Led by the menacing in stature but not in name, Phillip Cole, these men mean business. Underneath Red's mother's Inn is what’s known as an Icehouse. It’s an area built directly into the rockbed to keep things cold. It’s what they used to use before refrigerators. Well these days, this particular Icehouse works as a vault, and apparently it’s holding something really important, because these men are dead set on getting inside it.

What they don’t know is that standing in their way is a fearless sociopath serial killer. The core group of Islanders, holed up in this Inn, realize that their only chance at survival may require letting loose arguably the most dangerous man in the country. The question is, will he protect them against the bad guys' onslaught? Or will he put them in more danger than they would've been in anyway? The answer may surprise you.

So we really have all the ingredients for a good thriller here. We have an intriguing main character with a compelling character flaw (his inability to feel). We have a contained area so there’s nowhere to run. We have characters who desperately want something (the bad guys). And we have a ticking time bomb (the FBI guys coming). The story couldn’t be set up any better.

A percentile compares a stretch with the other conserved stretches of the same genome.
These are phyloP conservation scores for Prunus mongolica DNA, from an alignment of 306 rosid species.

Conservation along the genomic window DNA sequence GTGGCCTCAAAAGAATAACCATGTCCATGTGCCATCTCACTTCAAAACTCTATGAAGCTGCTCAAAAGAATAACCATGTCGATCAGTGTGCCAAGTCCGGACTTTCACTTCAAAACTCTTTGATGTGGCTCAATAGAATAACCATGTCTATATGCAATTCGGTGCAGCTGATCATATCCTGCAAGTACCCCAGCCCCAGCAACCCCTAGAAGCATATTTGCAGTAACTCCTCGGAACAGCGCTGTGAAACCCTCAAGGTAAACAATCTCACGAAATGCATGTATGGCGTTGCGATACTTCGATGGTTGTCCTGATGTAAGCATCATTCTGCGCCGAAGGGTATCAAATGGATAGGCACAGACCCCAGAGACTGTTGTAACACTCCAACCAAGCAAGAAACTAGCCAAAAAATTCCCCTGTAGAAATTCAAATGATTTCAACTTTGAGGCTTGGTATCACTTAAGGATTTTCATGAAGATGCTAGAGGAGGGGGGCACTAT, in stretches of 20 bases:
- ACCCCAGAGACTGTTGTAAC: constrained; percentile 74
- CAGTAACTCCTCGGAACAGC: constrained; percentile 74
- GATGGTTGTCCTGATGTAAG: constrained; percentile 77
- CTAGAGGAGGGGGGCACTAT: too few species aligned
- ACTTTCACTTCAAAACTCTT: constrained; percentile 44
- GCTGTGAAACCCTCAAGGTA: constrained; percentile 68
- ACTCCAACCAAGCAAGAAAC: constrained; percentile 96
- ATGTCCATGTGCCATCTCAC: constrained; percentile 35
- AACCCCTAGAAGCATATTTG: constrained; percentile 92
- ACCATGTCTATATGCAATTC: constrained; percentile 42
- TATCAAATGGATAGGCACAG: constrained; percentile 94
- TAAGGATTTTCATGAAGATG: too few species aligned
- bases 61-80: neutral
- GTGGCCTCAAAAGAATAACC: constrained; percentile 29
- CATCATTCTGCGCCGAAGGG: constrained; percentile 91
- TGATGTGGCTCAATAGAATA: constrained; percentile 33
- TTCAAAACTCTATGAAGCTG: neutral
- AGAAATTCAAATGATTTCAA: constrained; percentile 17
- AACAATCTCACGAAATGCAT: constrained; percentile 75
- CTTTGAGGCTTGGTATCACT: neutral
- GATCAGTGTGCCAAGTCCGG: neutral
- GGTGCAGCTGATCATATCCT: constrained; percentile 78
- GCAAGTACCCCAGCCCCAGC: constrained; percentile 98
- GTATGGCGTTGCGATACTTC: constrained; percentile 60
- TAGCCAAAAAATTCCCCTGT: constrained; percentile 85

But what sets this apart from other scripts is the character of Red. The anti-hero is one of the most fun characters to write because anti-heroes do whatever the hell they want to do. They don’t have that annoying moral compass they have to live by. Having a guy save the kid and buy him an ice cream is boring. Having a guy push the kid out of the way and steal the ice cream is way more entertaining!